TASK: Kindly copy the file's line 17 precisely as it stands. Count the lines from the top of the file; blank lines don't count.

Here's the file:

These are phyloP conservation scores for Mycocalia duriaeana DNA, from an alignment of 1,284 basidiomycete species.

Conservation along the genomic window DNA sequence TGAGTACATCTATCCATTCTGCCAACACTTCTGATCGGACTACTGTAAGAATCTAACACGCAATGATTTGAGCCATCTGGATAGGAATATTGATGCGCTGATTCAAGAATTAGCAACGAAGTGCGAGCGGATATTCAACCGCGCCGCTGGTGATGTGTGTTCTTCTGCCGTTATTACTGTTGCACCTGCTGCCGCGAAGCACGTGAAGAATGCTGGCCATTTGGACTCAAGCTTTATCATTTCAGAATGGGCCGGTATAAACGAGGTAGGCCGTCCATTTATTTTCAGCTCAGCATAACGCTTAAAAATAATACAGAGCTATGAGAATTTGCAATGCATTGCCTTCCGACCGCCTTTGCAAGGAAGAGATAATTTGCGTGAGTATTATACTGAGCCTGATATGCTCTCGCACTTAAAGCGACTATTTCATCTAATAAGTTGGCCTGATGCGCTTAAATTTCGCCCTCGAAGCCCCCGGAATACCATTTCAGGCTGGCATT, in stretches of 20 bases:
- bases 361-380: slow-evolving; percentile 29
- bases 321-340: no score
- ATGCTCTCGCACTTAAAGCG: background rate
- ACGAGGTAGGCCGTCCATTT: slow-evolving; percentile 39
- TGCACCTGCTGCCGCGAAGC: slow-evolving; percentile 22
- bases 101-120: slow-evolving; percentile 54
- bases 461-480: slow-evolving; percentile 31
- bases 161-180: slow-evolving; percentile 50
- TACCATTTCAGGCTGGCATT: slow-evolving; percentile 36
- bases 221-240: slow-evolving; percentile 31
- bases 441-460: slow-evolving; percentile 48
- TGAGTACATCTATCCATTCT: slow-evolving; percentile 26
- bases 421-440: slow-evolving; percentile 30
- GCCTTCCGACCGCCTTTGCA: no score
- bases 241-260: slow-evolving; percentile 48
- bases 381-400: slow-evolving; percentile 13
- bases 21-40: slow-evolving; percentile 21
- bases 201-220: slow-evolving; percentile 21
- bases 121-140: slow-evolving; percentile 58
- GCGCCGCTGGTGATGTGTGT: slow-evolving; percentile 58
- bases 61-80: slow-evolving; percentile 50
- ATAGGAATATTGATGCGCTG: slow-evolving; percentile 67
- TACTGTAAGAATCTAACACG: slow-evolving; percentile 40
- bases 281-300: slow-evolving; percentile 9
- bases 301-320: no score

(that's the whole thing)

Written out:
- bases 241-260: slow-evolving; percentile 48